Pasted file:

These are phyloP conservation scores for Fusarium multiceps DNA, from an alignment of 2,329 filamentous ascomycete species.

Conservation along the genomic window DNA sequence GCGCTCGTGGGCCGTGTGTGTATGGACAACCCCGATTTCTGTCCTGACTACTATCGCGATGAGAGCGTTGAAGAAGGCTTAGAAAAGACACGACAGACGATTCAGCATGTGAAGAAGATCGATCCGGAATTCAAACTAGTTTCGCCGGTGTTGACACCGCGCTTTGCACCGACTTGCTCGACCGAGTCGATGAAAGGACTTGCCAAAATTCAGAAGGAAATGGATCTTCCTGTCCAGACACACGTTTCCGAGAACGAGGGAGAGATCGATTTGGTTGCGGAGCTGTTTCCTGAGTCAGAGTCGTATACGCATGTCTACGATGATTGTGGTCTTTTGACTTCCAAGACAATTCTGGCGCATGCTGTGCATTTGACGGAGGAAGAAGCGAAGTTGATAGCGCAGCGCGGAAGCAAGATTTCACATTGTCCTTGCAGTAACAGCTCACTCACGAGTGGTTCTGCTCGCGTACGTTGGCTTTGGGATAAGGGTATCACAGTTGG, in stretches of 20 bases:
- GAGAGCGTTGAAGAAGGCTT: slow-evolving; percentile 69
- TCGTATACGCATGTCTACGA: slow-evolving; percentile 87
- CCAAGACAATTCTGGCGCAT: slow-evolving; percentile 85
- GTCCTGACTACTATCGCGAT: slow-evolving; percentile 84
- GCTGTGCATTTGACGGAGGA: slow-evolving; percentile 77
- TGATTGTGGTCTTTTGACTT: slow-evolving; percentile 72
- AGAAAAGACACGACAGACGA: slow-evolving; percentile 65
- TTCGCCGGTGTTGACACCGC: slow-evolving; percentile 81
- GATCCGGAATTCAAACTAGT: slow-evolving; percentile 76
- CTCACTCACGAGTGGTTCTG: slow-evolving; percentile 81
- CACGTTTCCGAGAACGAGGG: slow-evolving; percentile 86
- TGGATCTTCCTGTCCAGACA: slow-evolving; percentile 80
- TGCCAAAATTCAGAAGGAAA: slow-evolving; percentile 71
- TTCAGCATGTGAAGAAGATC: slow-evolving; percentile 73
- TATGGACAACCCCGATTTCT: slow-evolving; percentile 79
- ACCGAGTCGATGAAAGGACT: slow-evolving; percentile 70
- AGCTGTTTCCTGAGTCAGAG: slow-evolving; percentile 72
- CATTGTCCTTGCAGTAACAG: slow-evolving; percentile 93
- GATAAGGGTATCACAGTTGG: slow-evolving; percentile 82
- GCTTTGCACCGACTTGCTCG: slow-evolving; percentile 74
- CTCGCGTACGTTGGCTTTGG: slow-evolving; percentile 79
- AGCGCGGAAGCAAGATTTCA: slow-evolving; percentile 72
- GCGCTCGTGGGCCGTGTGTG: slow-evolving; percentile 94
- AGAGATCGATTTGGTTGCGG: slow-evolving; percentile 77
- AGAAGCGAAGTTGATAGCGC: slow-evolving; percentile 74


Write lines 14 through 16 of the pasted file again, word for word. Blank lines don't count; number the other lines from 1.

- TGGATCTTCCTGTCCAGACA: slow-evolving; percentile 80
- TGCCAAAATTCAGAAGGAAA: slow-evolving; percentile 71
- TTCAGCATGTGAAGAAGATC: slow-evolving; percentile 73